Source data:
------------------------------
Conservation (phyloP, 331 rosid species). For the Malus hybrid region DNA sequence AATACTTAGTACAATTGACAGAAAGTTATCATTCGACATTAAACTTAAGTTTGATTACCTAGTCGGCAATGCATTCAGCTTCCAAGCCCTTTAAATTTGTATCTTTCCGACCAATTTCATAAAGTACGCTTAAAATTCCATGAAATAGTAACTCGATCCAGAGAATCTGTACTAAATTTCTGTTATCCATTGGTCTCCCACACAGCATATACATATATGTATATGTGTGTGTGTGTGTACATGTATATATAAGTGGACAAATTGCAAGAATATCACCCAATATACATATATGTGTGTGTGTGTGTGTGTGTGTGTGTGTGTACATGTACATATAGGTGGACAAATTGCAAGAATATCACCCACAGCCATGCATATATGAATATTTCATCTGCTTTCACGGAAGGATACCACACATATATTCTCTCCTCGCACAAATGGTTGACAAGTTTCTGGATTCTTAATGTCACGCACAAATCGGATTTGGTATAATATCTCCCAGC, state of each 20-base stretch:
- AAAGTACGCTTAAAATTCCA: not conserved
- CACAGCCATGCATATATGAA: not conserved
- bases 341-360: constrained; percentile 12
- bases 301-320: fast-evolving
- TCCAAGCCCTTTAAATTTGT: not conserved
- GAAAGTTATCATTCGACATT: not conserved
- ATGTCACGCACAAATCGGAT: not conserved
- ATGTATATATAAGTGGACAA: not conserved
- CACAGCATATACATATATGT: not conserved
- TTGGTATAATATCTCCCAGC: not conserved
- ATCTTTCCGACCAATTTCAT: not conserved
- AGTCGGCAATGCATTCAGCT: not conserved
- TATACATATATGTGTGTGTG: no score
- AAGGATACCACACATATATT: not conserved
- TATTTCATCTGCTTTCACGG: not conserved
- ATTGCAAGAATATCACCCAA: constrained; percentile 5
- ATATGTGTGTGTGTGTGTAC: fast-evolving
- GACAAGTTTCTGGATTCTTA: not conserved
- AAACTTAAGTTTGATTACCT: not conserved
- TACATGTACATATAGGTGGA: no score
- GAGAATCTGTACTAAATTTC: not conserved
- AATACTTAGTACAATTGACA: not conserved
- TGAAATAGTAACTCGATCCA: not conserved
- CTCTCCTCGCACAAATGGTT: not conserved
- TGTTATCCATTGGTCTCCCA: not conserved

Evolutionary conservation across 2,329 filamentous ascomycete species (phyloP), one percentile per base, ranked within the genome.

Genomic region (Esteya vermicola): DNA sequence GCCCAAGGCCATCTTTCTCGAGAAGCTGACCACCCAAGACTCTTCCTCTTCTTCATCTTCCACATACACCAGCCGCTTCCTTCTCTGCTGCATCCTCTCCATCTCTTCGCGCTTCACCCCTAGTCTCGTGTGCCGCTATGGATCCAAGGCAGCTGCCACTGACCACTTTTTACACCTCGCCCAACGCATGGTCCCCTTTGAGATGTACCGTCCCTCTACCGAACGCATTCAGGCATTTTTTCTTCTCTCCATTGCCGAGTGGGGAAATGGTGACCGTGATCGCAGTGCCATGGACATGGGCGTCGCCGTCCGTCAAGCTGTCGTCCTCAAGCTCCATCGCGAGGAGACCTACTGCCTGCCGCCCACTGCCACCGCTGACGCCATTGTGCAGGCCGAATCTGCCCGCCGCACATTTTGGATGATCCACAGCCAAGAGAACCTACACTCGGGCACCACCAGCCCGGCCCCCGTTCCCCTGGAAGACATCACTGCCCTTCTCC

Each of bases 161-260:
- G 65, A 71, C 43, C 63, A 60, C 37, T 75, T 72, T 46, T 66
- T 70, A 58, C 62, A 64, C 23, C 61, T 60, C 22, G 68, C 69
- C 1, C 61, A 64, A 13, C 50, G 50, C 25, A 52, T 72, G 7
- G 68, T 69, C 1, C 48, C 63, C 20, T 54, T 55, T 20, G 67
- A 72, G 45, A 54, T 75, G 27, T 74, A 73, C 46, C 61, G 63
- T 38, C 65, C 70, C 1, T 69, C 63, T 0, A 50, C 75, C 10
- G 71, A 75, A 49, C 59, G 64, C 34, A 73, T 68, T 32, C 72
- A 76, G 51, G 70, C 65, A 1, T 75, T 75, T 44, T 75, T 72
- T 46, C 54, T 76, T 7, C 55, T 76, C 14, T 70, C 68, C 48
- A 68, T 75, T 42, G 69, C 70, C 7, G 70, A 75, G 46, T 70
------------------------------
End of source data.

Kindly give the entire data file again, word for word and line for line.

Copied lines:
Conservation (phyloP, 331 rosid species). For the Malus hybrid region DNA sequence AATACTTAGTACAATTGACAGAAAGTTATCATTCGACATTAAACTTAAGTTTGATTACCTAGTCGGCAATGCATTCAGCTTCCAAGCCCTTTAAATTTGTATCTTTCCGACCAATTTCATAAAGTACGCTTAAAATTCCATGAAATAGTAACTCGATCCAGAGAATCTGTACTAAATTTCTGTTATCCATTGGTCTCCCACACAGCATATACATATATGTATATGTGTGTGTGTGTGTACATGTATATATAAGTGGACAAATTGCAAGAATATCACCCAATATACATATATGTGTGTGTGTGTGTGTGTGTGTGTGTGTGTACATGTACATATAGGTGGACAAATTGCAAGAATATCACCCACAGCCATGCATATATGAATATTTCATCTGCTTTCACGGAAGGATACCACACATATATTCTCTCCTCGCACAAATGGTTGACAAGTTTCTGGATTCTTAATGTCACGCACAAATCGGATTTGGTATAATATCTCCCAGC, state of each 20-base stretch:
- AAAGTACGCTTAAAATTCCA: not conserved
- CACAGCCATGCATATATGAA: not conserved
- bases 341-360: constrained; percentile 12
- bases 301-320: fast-evolving
- TCCAAGCCCTTTAAATTTGT: not conserved
- GAAAGTTATCATTCGACATT: not conserved
- ATGTCACGCACAAATCGGAT: not conserved
- ATGTATATATAAGTGGACAA: not conserved
- CACAGCATATACATATATGT: not conserved
- TTGGTATAATATCTCCCAGC: not conserved
- ATCTTTCCGACCAATTTCAT: not conserved
- AGTCGGCAATGCATTCAGCT: not conserved
- TATACATATATGTGTGTGTG: no score
- AAGGATACCACACATATATT: not conserved
- TATTTCATCTGCTTTCACGG: not conserved
- ATTGCAAGAATATCACCCAA: constrained; percentile 5
- ATATGTGTGTGTGTGTGTAC: fast-evolving
- GACAAGTTTCTGGATTCTTA: not conserved
- AAACTTAAGTTTGATTACCT: not conserved
- TACATGTACATATAGGTGGA: no score
- GAGAATCTGTACTAAATTTC: not conserved
- AATACTTAGTACAATTGACA: not conserved
- TGAAATAGTAACTCGATCCA: not conserved
- CTCTCCTCGCACAAATGGTT: not conserved
- TGTTATCCATTGGTCTCCCA: not conserved

Evolutionary conservation across 2,329 filamentous ascomycete species (phyloP), one percentile per base, ranked within the genome.

Genomic region (Esteya vermicola): DNA sequence GCCCAAGGCCATCTTTCTCGAGAAGCTGACCACCCAAGACTCTTCCTCTTCTTCATCTTCCACATACACCAGCCGCTTCCTTCTCTGCTGCATCCTCTCCATCTCTTCGCGCTTCACCCCTAGTCTCGTGTGCCGCTATGGATCCAAGGCAGCTGCCACTGACCACTTTTTACACCTCGCCCAACGCATGGTCCCCTTTGAGATGTACCGTCCCTCTACCGAACGCATTCAGGCATTTTTTCTTCTCTCCATTGCCGAGTGGGGAAATGGTGACCGTGATCGCAGTGCCATGGACATGGGCGTCGCCGTCCGTCAAGCTGTCGTCCTCAAGCTCCATCGCGAGGAGACCTACTGCCTGCCGCCCACTGCCACCGCTGACGCCATTGTGCAGGCCGAATCTGCCCGCCGCACATTTTGGATGATCCACAGCCAAGAGAACCTACACTCGGGCACCACCAGCCCGGCCCCCGTTCCCCTGGAAGACATCACTGCCCTTCTCC

Each of bases 161-260:
- G 65, A 71, C 43, C 63, A 60, C 37, T 75, T 72, T 46, T 66
- T 70, A 58, C 62, A 64, C 23, C 61, T 60, C 22, G 68, C 69
- C 1, C 61, A 64, A 13, C 50, G 50, C 25, A 52, T 72, G 7
- G 68, T 69, C 1, C 48, C 63, C 20, T 54, T 55, T 20, G 67
- A 72, G 45, A 54, T 75, G 27, T 74, A 73, C 46, C 61, G 63
- T 38, C 65, C 70, C 1, T 69, C 63, T 0, A 50, C 75, C 10
- G 71, A 75, A 49, C 59, G 64, C 34, A 73, T 68, T 32, C 72
- A 76, G 51, G 70, C 65, A 1, T 75, T 75, T 44, T 75, T 72
- T 46, C 54, T 76, T 7, C 55, T 76, C 14, T 70, C 68, C 48
- A 68, T 75, T 42, G 69, C 70, C 7, G 70, A 75, G 46, T 70